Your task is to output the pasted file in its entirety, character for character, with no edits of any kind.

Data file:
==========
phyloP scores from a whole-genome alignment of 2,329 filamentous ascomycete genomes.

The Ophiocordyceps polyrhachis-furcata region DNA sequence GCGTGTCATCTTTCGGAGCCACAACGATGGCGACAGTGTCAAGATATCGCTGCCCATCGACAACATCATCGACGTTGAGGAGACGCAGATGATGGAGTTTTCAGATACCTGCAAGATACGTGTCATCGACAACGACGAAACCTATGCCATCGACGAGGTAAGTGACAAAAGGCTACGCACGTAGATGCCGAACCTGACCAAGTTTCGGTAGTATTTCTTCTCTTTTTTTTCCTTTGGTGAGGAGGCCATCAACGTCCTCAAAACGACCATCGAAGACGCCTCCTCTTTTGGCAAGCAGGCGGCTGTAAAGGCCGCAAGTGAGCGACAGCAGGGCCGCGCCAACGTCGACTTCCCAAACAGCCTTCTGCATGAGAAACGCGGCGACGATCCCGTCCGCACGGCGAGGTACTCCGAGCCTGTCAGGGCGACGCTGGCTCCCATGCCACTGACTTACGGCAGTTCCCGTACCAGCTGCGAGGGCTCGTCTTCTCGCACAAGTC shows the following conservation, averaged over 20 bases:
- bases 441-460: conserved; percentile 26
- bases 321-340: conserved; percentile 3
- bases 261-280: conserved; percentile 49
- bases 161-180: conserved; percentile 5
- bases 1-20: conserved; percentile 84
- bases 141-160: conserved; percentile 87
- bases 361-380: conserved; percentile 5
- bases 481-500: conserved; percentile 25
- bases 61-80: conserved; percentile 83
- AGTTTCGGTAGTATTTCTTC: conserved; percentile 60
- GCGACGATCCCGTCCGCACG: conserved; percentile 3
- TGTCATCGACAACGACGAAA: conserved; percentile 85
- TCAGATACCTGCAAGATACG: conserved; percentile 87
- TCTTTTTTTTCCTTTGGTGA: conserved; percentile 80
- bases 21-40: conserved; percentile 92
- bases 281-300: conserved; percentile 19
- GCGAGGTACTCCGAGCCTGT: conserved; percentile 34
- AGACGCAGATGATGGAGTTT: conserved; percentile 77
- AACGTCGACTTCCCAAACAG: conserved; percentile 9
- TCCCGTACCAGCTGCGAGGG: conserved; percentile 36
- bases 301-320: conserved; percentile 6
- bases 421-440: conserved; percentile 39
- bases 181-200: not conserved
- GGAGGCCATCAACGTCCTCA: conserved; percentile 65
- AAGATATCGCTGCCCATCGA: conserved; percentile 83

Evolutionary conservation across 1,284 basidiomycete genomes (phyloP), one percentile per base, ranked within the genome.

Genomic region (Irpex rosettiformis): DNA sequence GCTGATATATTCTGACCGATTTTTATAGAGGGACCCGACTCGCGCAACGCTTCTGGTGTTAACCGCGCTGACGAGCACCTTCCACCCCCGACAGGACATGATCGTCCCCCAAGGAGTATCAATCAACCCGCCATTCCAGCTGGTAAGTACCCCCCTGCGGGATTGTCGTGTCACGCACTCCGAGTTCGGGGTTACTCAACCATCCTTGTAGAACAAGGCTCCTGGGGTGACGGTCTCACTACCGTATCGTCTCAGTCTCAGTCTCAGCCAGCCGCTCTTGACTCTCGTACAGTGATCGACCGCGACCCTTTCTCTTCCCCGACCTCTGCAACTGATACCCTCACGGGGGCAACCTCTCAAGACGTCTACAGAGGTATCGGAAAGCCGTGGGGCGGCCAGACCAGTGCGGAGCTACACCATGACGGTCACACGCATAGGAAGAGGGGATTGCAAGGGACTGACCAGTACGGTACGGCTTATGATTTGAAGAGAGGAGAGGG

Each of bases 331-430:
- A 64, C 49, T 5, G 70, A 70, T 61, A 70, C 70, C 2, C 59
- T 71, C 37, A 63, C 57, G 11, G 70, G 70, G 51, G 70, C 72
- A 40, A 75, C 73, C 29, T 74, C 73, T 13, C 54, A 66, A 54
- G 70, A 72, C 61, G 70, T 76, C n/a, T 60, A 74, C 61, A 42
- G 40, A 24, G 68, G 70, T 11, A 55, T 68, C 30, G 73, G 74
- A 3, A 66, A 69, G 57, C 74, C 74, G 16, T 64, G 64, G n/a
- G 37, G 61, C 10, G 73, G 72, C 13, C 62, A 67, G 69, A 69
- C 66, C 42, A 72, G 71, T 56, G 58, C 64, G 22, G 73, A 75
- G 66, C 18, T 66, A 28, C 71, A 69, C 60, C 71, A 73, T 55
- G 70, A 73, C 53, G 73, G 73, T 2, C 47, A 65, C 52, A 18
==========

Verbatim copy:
phyloP scores from a whole-genome alignment of 2,329 filamentous ascomycete genomes.

The Ophiocordyceps polyrhachis-furcata region DNA sequence GCGTGTCATCTTTCGGAGCCACAACGATGGCGACAGTGTCAAGATATCGCTGCCCATCGACAACATCATCGACGTTGAGGAGACGCAGATGATGGAGTTTTCAGATACCTGCAAGATACGTGTCATCGACAACGACGAAACCTATGCCATCGACGAGGTAAGTGACAAAAGGCTACGCACGTAGATGCCGAACCTGACCAAGTTTCGGTAGTATTTCTTCTCTTTTTTTTCCTTTGGTGAGGAGGCCATCAACGTCCTCAAAACGACCATCGAAGACGCCTCCTCTTTTGGCAAGCAGGCGGCTGTAAAGGCCGCAAGTGAGCGACAGCAGGGCCGCGCCAACGTCGACTTCCCAAACAGCCTTCTGCATGAGAAACGCGGCGACGATCCCGTCCGCACGGCGAGGTACTCCGAGCCTGTCAGGGCGACGCTGGCTCCCATGCCACTGACTTACGGCAGTTCCCGTACCAGCTGCGAGGGCTCGTCTTCTCGCACAAGTC shows the following conservation, averaged over 20 bases:
- bases 441-460: conserved; percentile 26
- bases 321-340: conserved; percentile 3
- bases 261-280: conserved; percentile 49
- bases 161-180: conserved; percentile 5
- bases 1-20: conserved; percentile 84
- bases 141-160: conserved; percentile 87
- bases 361-380: conserved; percentile 5
- bases 481-500: conserved; percentile 25
- bases 61-80: conserved; percentile 83
- AGTTTCGGTAGTATTTCTTC: conserved; percentile 60
- GCGACGATCCCGTCCGCACG: conserved; percentile 3
- TGTCATCGACAACGACGAAA: conserved; percentile 85
- TCAGATACCTGCAAGATACG: conserved; percentile 87
- TCTTTTTTTTCCTTTGGTGA: conserved; percentile 80
- bases 21-40: conserved; percentile 92
- bases 281-300: conserved; percentile 19
- GCGAGGTACTCCGAGCCTGT: conserved; percentile 34
- AGACGCAGATGATGGAGTTT: conserved; percentile 77
- AACGTCGACTTCCCAAACAG: conserved; percentile 9
- TCCCGTACCAGCTGCGAGGG: conserved; percentile 36
- bases 301-320: conserved; percentile 6
- bases 421-440: conserved; percentile 39
- bases 181-200: not conserved
- GGAGGCCATCAACGTCCTCA: conserved; percentile 65
- AAGATATCGCTGCCCATCGA: conserved; percentile 83

Evolutionary conservation across 1,284 basidiomycete genomes (phyloP), one percentile per base, ranked within the genome.

Genomic region (Irpex rosettiformis): DNA sequence GCTGATATATTCTGACCGATTTTTATAGAGGGACCCGACTCGCGCAACGCTTCTGGTGTTAACCGCGCTGACGAGCACCTTCCACCCCCGACAGGACATGATCGTCCCCCAAGGAGTATCAATCAACCCGCCATTCCAGCTGGTAAGTACCCCCCTGCGGGATTGTCGTGTCACGCACTCCGAGTTCGGGGTTACTCAACCATCCTTGTAGAACAAGGCTCCTGGGGTGACGGTCTCACTACCGTATCGTCTCAGTCTCAGTCTCAGCCAGCCGCTCTTGACTCTCGTACAGTGATCGACCGCGACCCTTTCTCTTCCCCGACCTCTGCAACTGATACCCTCACGGGGGCAACCTCTCAAGACGTCTACAGAGGTATCGGAAAGCCGTGGGGCGGCCAGACCAGTGCGGAGCTACACCATGACGGTCACACGCATAGGAAGAGGGGATTGCAAGGGACTGACCAGTACGGTACGGCTTATGATTTGAAGAGAGGAGAGGG

Each of bases 331-430:
- A 64, C 49, T 5, G 70, A 70, T 61, A 70, C 70, C 2, C 59
- T 71, C 37, A 63, C 57, G 11, G 70, G 70, G 51, G 70, C 72
- A 40, A 75, C 73, C 29, T 74, C 73, T 13, C 54, A 66, A 54
- G 70, A 72, C 61, G 70, T 76, C n/a, T 60, A 74, C 61, A 42
- G 40, A 24, G 68, G 70, T 11, A 55, T 68, C 30, G 73, G 74
- A 3, A 66, A 69, G 57, C 74, C 74, G 16, T 64, G 64, G n/a
- G 37, G 61, C 10, G 73, G 72, C 13, C 62, A 67, G 69, A 69
- C 66, C 42, A 72, G 71, T 56, G 58, C 64, G 22, G 73, A 75
- G 66, C 18, T 66, A 28, C 71, A 69, C 60, C 71, A 73, T 55
- G 70, A 73, C 53, G 73, G 73, T 2, C 47, A 65, C 52, A 18